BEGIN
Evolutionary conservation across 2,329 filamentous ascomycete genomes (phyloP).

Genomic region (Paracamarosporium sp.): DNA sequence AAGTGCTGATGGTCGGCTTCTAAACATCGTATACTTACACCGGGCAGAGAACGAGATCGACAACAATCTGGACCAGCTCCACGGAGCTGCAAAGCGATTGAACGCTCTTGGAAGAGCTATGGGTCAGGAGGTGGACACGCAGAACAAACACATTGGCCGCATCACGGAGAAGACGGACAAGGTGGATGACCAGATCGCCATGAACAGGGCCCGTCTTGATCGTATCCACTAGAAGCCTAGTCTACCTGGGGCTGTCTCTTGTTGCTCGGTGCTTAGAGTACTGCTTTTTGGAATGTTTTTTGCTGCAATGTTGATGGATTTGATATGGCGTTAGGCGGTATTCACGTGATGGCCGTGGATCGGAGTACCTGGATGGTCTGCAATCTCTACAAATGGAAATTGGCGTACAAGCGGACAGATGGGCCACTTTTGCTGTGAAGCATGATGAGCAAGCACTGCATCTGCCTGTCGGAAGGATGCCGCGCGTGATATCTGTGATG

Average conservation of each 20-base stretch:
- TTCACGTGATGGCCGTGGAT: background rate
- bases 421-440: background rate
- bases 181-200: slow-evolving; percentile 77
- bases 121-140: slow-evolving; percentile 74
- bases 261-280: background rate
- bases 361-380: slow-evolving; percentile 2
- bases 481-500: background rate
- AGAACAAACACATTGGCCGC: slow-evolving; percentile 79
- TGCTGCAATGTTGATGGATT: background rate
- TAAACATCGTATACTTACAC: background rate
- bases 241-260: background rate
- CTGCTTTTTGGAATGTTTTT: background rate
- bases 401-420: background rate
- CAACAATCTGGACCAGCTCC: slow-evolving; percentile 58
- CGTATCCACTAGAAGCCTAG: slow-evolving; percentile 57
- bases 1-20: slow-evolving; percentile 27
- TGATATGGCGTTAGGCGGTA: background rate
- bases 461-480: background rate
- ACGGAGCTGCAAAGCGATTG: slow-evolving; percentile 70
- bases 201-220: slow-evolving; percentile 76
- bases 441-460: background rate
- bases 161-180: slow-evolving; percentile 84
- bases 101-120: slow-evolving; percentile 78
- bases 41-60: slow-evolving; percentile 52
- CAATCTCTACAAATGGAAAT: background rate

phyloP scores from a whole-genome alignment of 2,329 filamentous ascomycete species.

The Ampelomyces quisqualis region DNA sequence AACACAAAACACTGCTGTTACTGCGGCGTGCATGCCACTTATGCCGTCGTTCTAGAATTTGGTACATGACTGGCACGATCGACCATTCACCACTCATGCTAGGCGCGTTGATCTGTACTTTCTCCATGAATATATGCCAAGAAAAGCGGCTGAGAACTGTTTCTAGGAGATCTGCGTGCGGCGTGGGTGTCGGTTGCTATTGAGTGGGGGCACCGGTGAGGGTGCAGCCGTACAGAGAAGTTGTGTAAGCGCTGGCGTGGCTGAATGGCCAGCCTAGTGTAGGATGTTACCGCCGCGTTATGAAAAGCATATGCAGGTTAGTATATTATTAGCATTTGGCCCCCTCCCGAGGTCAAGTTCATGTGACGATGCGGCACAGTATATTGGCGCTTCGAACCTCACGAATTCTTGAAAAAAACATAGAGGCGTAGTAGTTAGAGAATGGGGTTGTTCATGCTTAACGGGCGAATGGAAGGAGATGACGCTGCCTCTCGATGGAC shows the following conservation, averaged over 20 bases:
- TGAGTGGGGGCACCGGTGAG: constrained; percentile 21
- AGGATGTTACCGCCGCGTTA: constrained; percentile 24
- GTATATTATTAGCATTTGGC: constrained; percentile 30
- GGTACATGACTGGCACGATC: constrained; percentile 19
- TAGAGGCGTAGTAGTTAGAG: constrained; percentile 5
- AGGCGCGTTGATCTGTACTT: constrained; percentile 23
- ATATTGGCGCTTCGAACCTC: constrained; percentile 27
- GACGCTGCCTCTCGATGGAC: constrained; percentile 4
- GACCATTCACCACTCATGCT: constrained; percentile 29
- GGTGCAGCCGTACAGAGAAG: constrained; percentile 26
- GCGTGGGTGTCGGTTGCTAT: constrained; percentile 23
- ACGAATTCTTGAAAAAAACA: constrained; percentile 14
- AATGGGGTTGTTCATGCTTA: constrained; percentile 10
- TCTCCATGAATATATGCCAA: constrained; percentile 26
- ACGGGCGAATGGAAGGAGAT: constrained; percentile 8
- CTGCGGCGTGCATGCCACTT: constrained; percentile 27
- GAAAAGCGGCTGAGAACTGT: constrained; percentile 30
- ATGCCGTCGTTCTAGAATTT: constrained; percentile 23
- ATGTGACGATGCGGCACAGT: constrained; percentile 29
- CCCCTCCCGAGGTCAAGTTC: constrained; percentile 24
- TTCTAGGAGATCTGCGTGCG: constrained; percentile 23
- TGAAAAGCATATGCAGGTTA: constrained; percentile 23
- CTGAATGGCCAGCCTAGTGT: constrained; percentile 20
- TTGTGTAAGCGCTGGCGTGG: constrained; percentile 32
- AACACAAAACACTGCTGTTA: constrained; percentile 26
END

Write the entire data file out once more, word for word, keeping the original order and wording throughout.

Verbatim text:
Evolutionary conservation across 2,329 filamentous ascomycete genomes (phyloP).

Genomic region (Paracamarosporium sp.): DNA sequence AAGTGCTGATGGTCGGCTTCTAAACATCGTATACTTACACCGGGCAGAGAACGAGATCGACAACAATCTGGACCAGCTCCACGGAGCTGCAAAGCGATTGAACGCTCTTGGAAGAGCTATGGGTCAGGAGGTGGACACGCAGAACAAACACATTGGCCGCATCACGGAGAAGACGGACAAGGTGGATGACCAGATCGCCATGAACAGGGCCCGTCTTGATCGTATCCACTAGAAGCCTAGTCTACCTGGGGCTGTCTCTTGTTGCTCGGTGCTTAGAGTACTGCTTTTTGGAATGTTTTTTGCTGCAATGTTGATGGATTTGATATGGCGTTAGGCGGTATTCACGTGATGGCCGTGGATCGGAGTACCTGGATGGTCTGCAATCTCTACAAATGGAAATTGGCGTACAAGCGGACAGATGGGCCACTTTTGCTGTGAAGCATGATGAGCAAGCACTGCATCTGCCTGTCGGAAGGATGCCGCGCGTGATATCTGTGATG

Average conservation of each 20-base stretch:
- TTCACGTGATGGCCGTGGAT: background rate
- bases 421-440: background rate
- bases 181-200: slow-evolving; percentile 77
- bases 121-140: slow-evolving; percentile 74
- bases 261-280: background rate
- bases 361-380: slow-evolving; percentile 2
- bases 481-500: background rate
- AGAACAAACACATTGGCCGC: slow-evolving; percentile 79
- TGCTGCAATGTTGATGGATT: background rate
- TAAACATCGTATACTTACAC: background rate
- bases 241-260: background rate
- CTGCTTTTTGGAATGTTTTT: background rate
- bases 401-420: background rate
- CAACAATCTGGACCAGCTCC: slow-evolving; percentile 58
- CGTATCCACTAGAAGCCTAG: slow-evolving; percentile 57
- bases 1-20: slow-evolving; percentile 27
- TGATATGGCGTTAGGCGGTA: background rate
- bases 461-480: background rate
- ACGGAGCTGCAAAGCGATTG: slow-evolving; percentile 70
- bases 201-220: slow-evolving; percentile 76
- bases 441-460: background rate
- bases 161-180: slow-evolving; percentile 84
- bases 101-120: slow-evolving; percentile 78
- bases 41-60: slow-evolving; percentile 52
- CAATCTCTACAAATGGAAAT: background rate

phyloP scores from a whole-genome alignment of 2,329 filamentous ascomycete species.

The Ampelomyces quisqualis region DNA sequence AACACAAAACACTGCTGTTACTGCGGCGTGCATGCCACTTATGCCGTCGTTCTAGAATTTGGTACATGACTGGCACGATCGACCATTCACCACTCATGCTAGGCGCGTTGATCTGTACTTTCTCCATGAATATATGCCAAGAAAAGCGGCTGAGAACTGTTTCTAGGAGATCTGCGTGCGGCGTGGGTGTCGGTTGCTATTGAGTGGGGGCACCGGTGAGGGTGCAGCCGTACAGAGAAGTTGTGTAAGCGCTGGCGTGGCTGAATGGCCAGCCTAGTGTAGGATGTTACCGCCGCGTTATGAAAAGCATATGCAGGTTAGTATATTATTAGCATTTGGCCCCCTCCCGAGGTCAAGTTCATGTGACGATGCGGCACAGTATATTGGCGCTTCGAACCTCACGAATTCTTGAAAAAAACATAGAGGCGTAGTAGTTAGAGAATGGGGTTGTTCATGCTTAACGGGCGAATGGAAGGAGATGACGCTGCCTCTCGATGGAC shows the following conservation, averaged over 20 bases:
- TGAGTGGGGGCACCGGTGAG: constrained; percentile 21
- AGGATGTTACCGCCGCGTTA: constrained; percentile 24
- GTATATTATTAGCATTTGGC: constrained; percentile 30
- GGTACATGACTGGCACGATC: constrained; percentile 19
- TAGAGGCGTAGTAGTTAGAG: constrained; percentile 5
- AGGCGCGTTGATCTGTACTT: constrained; percentile 23
- ATATTGGCGCTTCGAACCTC: constrained; percentile 27
- GACGCTGCCTCTCGATGGAC: constrained; percentile 4
- GACCATTCACCACTCATGCT: constrained; percentile 29
- GGTGCAGCCGTACAGAGAAG: constrained; percentile 26
- GCGTGGGTGTCGGTTGCTAT: constrained; percentile 23
- ACGAATTCTTGAAAAAAACA: constrained; percentile 14
- AATGGGGTTGTTCATGCTTA: constrained; percentile 10
- TCTCCATGAATATATGCCAA: constrained; percentile 26
- ACGGGCGAATGGAAGGAGAT: constrained; percentile 8
- CTGCGGCGTGCATGCCACTT: constrained; percentile 27
- GAAAAGCGGCTGAGAACTGT: constrained; percentile 30
- ATGCCGTCGTTCTAGAATTT: constrained; percentile 23
- ATGTGACGATGCGGCACAGT: constrained; percentile 29
- CCCCTCCCGAGGTCAAGTTC: constrained; percentile 24
- TTCTAGGAGATCTGCGTGCG: constrained; percentile 23
- TGAAAAGCATATGCAGGTTA: constrained; percentile 23
- CTGAATGGCCAGCCTAGTGT: constrained; percentile 20
- TTGTGTAAGCGCTGGCGTGG: constrained; percentile 32
- AACACAAAACACTGCTGTTA: constrained; percentile 26